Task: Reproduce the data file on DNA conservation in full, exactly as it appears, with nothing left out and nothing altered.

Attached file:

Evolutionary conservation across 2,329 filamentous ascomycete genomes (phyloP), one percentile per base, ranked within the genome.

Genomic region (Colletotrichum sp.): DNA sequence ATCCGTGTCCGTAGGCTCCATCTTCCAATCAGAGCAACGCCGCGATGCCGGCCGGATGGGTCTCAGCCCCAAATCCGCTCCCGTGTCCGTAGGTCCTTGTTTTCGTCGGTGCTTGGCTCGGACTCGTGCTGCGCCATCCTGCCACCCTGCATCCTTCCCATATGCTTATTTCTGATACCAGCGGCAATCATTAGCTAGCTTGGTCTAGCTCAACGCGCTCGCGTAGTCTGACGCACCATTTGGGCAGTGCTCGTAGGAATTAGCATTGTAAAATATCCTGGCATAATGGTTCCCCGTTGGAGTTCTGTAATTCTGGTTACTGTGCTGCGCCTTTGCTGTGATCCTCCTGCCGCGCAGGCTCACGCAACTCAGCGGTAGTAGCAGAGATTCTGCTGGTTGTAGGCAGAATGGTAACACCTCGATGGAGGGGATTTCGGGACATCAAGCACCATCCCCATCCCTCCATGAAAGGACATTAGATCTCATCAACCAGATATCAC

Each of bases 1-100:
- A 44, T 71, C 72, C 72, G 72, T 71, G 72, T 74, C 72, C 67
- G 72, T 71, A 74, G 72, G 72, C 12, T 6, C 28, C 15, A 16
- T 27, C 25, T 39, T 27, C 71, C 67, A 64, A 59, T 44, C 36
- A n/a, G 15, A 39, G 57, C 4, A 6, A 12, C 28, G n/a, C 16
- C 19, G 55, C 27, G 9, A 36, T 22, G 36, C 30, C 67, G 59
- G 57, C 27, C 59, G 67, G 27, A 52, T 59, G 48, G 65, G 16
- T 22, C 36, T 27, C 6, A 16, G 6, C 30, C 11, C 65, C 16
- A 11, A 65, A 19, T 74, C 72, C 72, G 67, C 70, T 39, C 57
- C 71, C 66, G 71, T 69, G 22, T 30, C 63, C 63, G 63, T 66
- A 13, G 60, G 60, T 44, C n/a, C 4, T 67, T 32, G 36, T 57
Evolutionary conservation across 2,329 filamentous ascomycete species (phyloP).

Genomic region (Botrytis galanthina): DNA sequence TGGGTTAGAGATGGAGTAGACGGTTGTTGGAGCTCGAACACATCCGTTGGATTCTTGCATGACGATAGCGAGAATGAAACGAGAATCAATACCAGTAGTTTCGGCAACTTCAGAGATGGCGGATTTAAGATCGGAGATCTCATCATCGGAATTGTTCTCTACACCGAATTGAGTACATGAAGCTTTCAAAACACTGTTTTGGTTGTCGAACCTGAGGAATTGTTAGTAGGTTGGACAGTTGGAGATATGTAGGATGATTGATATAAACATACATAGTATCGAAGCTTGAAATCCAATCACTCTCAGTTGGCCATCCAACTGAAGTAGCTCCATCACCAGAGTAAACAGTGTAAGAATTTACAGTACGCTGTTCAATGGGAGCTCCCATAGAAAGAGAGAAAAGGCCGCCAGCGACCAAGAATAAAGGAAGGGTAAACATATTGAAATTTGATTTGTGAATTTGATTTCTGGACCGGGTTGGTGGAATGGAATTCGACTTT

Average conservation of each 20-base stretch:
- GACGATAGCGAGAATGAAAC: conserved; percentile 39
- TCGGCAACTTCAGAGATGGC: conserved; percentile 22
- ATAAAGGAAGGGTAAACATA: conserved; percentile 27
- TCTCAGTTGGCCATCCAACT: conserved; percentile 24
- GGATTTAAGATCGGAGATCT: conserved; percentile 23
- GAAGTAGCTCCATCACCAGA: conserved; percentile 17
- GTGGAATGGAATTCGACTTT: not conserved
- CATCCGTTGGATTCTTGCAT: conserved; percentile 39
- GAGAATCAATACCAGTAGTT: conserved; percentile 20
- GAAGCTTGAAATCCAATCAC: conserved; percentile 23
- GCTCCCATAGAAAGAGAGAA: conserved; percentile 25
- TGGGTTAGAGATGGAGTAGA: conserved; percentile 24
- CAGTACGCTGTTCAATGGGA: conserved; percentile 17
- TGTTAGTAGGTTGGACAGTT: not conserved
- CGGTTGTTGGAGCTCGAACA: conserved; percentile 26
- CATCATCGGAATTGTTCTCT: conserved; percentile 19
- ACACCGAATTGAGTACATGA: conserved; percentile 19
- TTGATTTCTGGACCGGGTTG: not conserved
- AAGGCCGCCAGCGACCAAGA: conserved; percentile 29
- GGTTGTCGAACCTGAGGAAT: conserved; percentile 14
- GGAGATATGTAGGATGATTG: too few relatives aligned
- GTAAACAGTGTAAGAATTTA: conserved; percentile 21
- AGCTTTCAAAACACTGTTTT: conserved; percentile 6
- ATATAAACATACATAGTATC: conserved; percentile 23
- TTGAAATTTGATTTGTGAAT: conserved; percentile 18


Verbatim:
Evolutionary conservation across 2,329 filamentous ascomycete genomes (phyloP), one percentile per base, ranked within the genome.

Genomic region (Colletotrichum sp.): DNA sequence ATCCGTGTCCGTAGGCTCCATCTTCCAATCAGAGCAACGCCGCGATGCCGGCCGGATGGGTCTCAGCCCCAAATCCGCTCCCGTGTCCGTAGGTCCTTGTTTTCGTCGGTGCTTGGCTCGGACTCGTGCTGCGCCATCCTGCCACCCTGCATCCTTCCCATATGCTTATTTCTGATACCAGCGGCAATCATTAGCTAGCTTGGTCTAGCTCAACGCGCTCGCGTAGTCTGACGCACCATTTGGGCAGTGCTCGTAGGAATTAGCATTGTAAAATATCCTGGCATAATGGTTCCCCGTTGGAGTTCTGTAATTCTGGTTACTGTGCTGCGCCTTTGCTGTGATCCTCCTGCCGCGCAGGCTCACGCAACTCAGCGGTAGTAGCAGAGATTCTGCTGGTTGTAGGCAGAATGGTAACACCTCGATGGAGGGGATTTCGGGACATCAAGCACCATCCCCATCCCTCCATGAAAGGACATTAGATCTCATCAACCAGATATCAC

Each of bases 1-100:
- A 44, T 71, C 72, C 72, G 72, T 71, G 72, T 74, C 72, C 67
- G 72, T 71, A 74, G 72, G 72, C 12, T 6, C 28, C 15, A 16
- T 27, C 25, T 39, T 27, C 71, C 67, A 64, A 59, T 44, C 36
- A n/a, G 15, A 39, G 57, C 4, A 6, A 12, C 28, G n/a, C 16
- C 19, G 55, C 27, G 9, A 36, T 22, G 36, C 30, C 67, G 59
- G 57, C 27, C 59, G 67, G 27, A 52, T 59, G 48, G 65, G 16
- T 22, C 36, T 27, C 6, A 16, G 6, C 30, C 11, C 65, C 16
- A 11, A 65, A 19, T 74, C 72, C 72, G 67, C 70, T 39, C 57
- C 71, C 66, G 71, T 69, G 22, T 30, C 63, C 63, G 63, T 66
- A 13, G 60, G 60, T 44, C n/a, C 4, T 67, T 32, G 36, T 57
Evolutionary conservation across 2,329 filamentous ascomycete species (phyloP).

Genomic region (Botrytis galanthina): DNA sequence TGGGTTAGAGATGGAGTAGACGGTTGTTGGAGCTCGAACACATCCGTTGGATTCTTGCATGACGATAGCGAGAATGAAACGAGAATCAATACCAGTAGTTTCGGCAACTTCAGAGATGGCGGATTTAAGATCGGAGATCTCATCATCGGAATTGTTCTCTACACCGAATTGAGTACATGAAGCTTTCAAAACACTGTTTTGGTTGTCGAACCTGAGGAATTGTTAGTAGGTTGGACAGTTGGAGATATGTAGGATGATTGATATAAACATACATAGTATCGAAGCTTGAAATCCAATCACTCTCAGTTGGCCATCCAACTGAAGTAGCTCCATCACCAGAGTAAACAGTGTAAGAATTTACAGTACGCTGTTCAATGGGAGCTCCCATAGAAAGAGAGAAAAGGCCGCCAGCGACCAAGAATAAAGGAAGGGTAAACATATTGAAATTTGATTTGTGAATTTGATTTCTGGACCGGGTTGGTGGAATGGAATTCGACTTT

Average conservation of each 20-base stretch:
- GACGATAGCGAGAATGAAAC: conserved; percentile 39
- TCGGCAACTTCAGAGATGGC: conserved; percentile 22
- ATAAAGGAAGGGTAAACATA: conserved; percentile 27
- TCTCAGTTGGCCATCCAACT: conserved; percentile 24
- GGATTTAAGATCGGAGATCT: conserved; percentile 23
- GAAGTAGCTCCATCACCAGA: conserved; percentile 17
- GTGGAATGGAATTCGACTTT: not conserved
- CATCCGTTGGATTCTTGCAT: conserved; percentile 39
- GAGAATCAATACCAGTAGTT: conserved; percentile 20
- GAAGCTTGAAATCCAATCAC: conserved; percentile 23
- GCTCCCATAGAAAGAGAGAA: conserved; percentile 25
- TGGGTTAGAGATGGAGTAGA: conserved; percentile 24
- CAGTACGCTGTTCAATGGGA: conserved; percentile 17
- TGTTAGTAGGTTGGACAGTT: not conserved
- CGGTTGTTGGAGCTCGAACA: conserved; percentile 26
- CATCATCGGAATTGTTCTCT: conserved; percentile 19
- ACACCGAATTGAGTACATGA: conserved; percentile 19
- TTGATTTCTGGACCGGGTTG: not conserved
- AAGGCCGCCAGCGACCAAGA: conserved; percentile 29
- GGTTGTCGAACCTGAGGAAT: conserved; percentile 14
- GGAGATATGTAGGATGATTG: too few relatives aligned
- GTAAACAGTGTAAGAATTTA: conserved; percentile 21
- AGCTTTCAAAACACTGTTTT: conserved; percentile 6
- ATATAAACATACATAGTATC: conserved; percentile 23
- TTGAAATTTGATTTGTGAAT: conserved; percentile 18